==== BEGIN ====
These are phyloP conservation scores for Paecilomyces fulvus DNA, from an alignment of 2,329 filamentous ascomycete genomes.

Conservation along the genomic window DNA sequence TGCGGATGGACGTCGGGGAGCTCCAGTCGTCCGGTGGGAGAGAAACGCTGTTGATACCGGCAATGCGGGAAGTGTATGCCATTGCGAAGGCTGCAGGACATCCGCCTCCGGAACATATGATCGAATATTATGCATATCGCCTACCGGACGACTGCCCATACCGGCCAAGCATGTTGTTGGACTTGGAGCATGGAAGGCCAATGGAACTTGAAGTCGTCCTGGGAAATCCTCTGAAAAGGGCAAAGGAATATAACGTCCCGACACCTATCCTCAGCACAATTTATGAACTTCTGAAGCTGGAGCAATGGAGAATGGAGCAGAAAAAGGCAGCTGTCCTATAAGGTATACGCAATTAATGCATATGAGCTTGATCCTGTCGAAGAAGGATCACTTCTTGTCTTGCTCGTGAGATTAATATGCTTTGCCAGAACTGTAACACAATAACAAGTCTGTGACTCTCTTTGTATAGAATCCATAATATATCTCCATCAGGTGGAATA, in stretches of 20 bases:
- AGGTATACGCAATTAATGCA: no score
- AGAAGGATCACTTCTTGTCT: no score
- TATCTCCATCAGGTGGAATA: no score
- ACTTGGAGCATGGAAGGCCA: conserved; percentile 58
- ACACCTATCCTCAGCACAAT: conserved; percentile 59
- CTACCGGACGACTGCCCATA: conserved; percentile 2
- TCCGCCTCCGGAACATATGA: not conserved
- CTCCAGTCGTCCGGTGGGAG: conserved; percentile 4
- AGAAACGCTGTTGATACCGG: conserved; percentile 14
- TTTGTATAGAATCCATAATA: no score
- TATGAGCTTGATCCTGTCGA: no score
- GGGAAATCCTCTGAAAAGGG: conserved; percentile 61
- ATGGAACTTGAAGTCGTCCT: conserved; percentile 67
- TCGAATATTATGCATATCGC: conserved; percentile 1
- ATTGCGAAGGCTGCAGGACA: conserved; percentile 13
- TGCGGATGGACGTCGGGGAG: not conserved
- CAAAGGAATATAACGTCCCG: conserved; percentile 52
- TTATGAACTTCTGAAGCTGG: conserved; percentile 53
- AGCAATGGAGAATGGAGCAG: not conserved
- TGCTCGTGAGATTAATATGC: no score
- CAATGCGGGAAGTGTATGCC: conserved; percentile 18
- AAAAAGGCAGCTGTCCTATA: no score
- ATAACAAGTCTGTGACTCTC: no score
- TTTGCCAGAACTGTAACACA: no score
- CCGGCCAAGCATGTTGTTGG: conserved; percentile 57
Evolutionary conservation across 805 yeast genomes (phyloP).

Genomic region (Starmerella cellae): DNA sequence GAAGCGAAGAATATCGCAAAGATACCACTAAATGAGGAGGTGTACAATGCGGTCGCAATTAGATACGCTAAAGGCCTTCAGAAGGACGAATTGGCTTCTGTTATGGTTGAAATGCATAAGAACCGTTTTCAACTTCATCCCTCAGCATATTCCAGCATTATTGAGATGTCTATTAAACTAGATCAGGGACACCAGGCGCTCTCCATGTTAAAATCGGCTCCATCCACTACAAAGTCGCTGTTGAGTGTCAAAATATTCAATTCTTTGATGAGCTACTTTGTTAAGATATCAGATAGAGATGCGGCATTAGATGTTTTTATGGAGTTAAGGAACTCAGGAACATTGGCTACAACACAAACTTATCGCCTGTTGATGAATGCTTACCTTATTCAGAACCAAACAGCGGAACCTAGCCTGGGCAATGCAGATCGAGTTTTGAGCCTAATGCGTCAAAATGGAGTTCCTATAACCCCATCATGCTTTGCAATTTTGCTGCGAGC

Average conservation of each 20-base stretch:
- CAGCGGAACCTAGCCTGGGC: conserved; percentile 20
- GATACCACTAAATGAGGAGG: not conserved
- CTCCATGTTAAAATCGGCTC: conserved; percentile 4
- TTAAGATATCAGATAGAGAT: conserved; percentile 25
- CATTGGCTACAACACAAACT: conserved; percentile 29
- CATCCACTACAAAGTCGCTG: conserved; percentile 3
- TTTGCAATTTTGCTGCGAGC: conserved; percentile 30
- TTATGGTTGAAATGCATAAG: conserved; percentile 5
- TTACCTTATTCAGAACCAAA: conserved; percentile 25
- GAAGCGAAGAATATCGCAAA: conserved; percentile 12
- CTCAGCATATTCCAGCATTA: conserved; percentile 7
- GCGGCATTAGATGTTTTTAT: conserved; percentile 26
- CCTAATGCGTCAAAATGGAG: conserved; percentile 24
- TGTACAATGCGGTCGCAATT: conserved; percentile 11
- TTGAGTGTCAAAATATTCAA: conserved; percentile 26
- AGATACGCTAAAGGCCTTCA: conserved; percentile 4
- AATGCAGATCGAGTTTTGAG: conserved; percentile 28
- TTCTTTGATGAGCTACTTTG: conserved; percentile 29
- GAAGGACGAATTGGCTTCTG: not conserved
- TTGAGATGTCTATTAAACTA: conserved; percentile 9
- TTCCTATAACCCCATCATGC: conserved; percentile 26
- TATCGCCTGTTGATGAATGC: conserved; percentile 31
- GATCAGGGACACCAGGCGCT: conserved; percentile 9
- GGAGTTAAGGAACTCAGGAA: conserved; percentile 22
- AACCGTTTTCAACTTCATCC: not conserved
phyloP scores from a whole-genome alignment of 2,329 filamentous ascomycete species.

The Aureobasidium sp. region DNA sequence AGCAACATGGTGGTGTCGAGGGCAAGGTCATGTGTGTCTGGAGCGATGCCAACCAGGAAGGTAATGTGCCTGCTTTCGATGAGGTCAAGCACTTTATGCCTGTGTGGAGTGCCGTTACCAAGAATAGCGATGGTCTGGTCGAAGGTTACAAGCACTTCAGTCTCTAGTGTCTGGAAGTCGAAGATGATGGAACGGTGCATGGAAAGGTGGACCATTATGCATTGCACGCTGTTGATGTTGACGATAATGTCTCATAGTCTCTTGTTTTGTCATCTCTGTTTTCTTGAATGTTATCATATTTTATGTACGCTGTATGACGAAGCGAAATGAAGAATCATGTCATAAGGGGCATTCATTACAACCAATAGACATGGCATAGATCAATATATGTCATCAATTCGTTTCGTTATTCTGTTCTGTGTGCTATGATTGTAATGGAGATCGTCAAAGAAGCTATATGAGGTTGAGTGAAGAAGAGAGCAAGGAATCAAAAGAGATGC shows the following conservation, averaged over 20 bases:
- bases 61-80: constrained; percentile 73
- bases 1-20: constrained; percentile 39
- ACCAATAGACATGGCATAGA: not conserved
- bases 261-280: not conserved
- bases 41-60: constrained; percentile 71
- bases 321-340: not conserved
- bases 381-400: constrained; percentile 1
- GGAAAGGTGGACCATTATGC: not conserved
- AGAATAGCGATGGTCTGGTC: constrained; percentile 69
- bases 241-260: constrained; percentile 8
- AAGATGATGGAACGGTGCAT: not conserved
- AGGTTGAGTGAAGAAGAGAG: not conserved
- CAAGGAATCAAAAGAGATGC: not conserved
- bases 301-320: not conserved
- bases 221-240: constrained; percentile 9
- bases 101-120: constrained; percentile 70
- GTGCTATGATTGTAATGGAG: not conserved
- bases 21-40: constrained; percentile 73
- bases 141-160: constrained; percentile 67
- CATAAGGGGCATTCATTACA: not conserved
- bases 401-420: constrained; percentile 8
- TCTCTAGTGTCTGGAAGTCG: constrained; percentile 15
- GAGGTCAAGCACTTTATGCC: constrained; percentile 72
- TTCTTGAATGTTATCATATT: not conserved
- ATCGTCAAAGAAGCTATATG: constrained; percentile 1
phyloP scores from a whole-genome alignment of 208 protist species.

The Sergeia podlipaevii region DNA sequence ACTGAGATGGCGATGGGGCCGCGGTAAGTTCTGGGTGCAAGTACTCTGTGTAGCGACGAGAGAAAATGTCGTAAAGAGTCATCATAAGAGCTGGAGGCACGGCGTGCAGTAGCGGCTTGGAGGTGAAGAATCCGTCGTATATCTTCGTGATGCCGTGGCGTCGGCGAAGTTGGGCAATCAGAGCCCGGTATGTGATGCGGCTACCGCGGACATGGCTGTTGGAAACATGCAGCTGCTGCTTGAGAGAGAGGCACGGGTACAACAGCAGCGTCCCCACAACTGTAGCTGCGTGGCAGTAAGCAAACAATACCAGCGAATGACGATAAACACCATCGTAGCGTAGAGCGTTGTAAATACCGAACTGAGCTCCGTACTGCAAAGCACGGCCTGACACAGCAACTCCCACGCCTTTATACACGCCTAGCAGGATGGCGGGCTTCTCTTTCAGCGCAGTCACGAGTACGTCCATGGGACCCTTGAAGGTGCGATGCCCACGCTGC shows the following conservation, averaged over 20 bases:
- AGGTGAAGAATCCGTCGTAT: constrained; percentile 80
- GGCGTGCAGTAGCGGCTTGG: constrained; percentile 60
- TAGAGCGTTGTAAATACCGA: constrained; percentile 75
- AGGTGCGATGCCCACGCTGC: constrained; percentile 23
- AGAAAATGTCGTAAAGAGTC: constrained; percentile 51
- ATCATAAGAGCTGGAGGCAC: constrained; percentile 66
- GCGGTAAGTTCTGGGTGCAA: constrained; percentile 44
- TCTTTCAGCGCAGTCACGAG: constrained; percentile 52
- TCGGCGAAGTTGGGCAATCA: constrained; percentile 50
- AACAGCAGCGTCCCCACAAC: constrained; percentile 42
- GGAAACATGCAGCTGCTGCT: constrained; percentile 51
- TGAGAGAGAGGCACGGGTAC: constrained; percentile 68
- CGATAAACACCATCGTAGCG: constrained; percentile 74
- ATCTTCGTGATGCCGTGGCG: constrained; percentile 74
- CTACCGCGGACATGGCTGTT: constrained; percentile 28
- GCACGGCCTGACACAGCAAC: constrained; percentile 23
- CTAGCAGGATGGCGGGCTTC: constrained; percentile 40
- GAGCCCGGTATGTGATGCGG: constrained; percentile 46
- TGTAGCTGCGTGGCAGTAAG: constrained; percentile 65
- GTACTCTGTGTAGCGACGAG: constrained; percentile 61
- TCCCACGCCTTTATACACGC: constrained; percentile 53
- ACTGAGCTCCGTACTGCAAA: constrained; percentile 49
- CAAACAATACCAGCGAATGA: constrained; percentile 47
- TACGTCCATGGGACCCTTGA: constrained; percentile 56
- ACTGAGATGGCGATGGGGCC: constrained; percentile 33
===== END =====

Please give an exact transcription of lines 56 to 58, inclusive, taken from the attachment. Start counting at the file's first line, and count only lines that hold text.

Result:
phyloP scores from a whole-genome alignment of 2,329 filamentous ascomycete species.

The Aureobasidium sp. region DNA sequence AGCAACATGGTGGTGTCGAGGGCAAGGTCATGTGTGTCTGGAGCGATGCCAACCAGGAAGGTAATGTGCCTGCTTTCGATGAGGTCAAGCACTTTATGCCTGTGTGGAGTGCCGTTACCAAGAATAGCGATGGTCTGGTCGAAGGTTACAAGCACTTCAGTCTCTAGTGTCTGGAAGTCGAAGATGATGGAACGGTGCATGGAAAGGTGGACCATTATGCATTGCACGCTGTTGATGTTGACGATAATGTCTCATAGTCTCTTGTTTTGTCATCTCTGTTTTCTTGAATGTTATCATATTTTATGTACGCTGTATGACGAAGCGAAATGAAGAATCATGTCATAAGGGGCATTCATTACAACCAATAGACATGGCATAGATCAATATATGTCATCAATTCGTTTCGTTATTCTGTTCTGTGTGCTATGATTGTAATGGAGATCGTCAAAGAAGCTATATGAGGTTGAGTGAAGAAGAGAGCAAGGAATCAAAAGAGATGC shows the following conservation, averaged over 20 bases:
- bases 61-80: constrained; percentile 73